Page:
INCBIO secures biodiesel eng’g contract
Portuguese engineering company INCBIO has signed a contract with Biofuel Limited, a wholly-owned subsidiary of Green Energy Group Limited to supply an 8,000 MTY biodiesel plant, to be installed in Kuala Lumpur in Malaysia. The plant will incorporate INCBIO’s ultrasonic reactors, as well as solid catalyst acid esterification technology, to produce Biodiesel from grease trap oil (known as brown grease) with up to 100% FFA, collected from municipal wastewater treatment plants, local councils and waste grease collectors in Malaysia. INCBIO and Green Energy Group expect the plant to be complete during the summer of 2013.

Anaergia starts biogas facility
Anaergia‘s  biogas upgrading facility at Fair Oaks Farms in Indiana is now operational.  Anaergia designed, built and now operates the facility that converts biogas from cow manure into the equivalent of nearly 10,000 gal/day of diesel fuel for one of the largest milk hauling fleet. Manure collected from 11,000 dairy cows is anaerobically digested to produce a biogas composed of roughly 60% methane.  Anaergia cleans, compresses and upgrades the biogas to over 98% methane under a 15 year operations contract that could be extended in the future.  The biomethane, is odorized to form renewable natural gas (RNG) and then further compressed up to 4,000 psig into compressed natural gas (CNG) for vehicle fueling.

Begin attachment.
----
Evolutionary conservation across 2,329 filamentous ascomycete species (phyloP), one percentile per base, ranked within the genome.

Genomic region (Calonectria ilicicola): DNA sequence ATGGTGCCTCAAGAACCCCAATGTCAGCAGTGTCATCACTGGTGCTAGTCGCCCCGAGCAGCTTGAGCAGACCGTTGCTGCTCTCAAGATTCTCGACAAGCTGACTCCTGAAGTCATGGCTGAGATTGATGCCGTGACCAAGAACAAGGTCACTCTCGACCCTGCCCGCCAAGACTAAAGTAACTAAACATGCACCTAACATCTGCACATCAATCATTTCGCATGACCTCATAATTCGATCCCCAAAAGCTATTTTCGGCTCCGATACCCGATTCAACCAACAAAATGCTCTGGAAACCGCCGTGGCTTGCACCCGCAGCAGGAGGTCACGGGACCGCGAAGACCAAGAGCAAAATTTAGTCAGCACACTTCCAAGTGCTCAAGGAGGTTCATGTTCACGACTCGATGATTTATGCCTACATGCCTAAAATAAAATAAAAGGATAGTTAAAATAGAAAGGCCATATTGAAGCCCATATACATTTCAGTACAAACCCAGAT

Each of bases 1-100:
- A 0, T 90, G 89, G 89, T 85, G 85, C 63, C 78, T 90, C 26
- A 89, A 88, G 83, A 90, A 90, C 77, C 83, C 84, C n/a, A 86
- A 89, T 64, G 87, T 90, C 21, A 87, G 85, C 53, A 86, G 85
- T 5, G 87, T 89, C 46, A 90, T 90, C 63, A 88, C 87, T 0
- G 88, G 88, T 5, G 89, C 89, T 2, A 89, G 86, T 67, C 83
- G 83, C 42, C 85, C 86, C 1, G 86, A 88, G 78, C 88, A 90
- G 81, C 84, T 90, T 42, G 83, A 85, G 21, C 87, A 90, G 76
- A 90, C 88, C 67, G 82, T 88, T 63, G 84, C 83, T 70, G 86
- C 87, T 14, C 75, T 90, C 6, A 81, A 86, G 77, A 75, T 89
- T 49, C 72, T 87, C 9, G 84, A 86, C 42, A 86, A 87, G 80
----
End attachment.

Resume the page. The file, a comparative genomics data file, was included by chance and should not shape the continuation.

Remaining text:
About Doris de Guzman

Will Green Chemistry save the world or is it hype? Doris de Guzman examines alternative processing, new technology, R&D and other sustainability initiatives aimed at preventing pollution; replacing ingredients; and using renewable feedstocks in Green Chemistry. She has been covering the oleochemicals market for 15 years and spread her beat to inorganics, biofuels and green chemistry.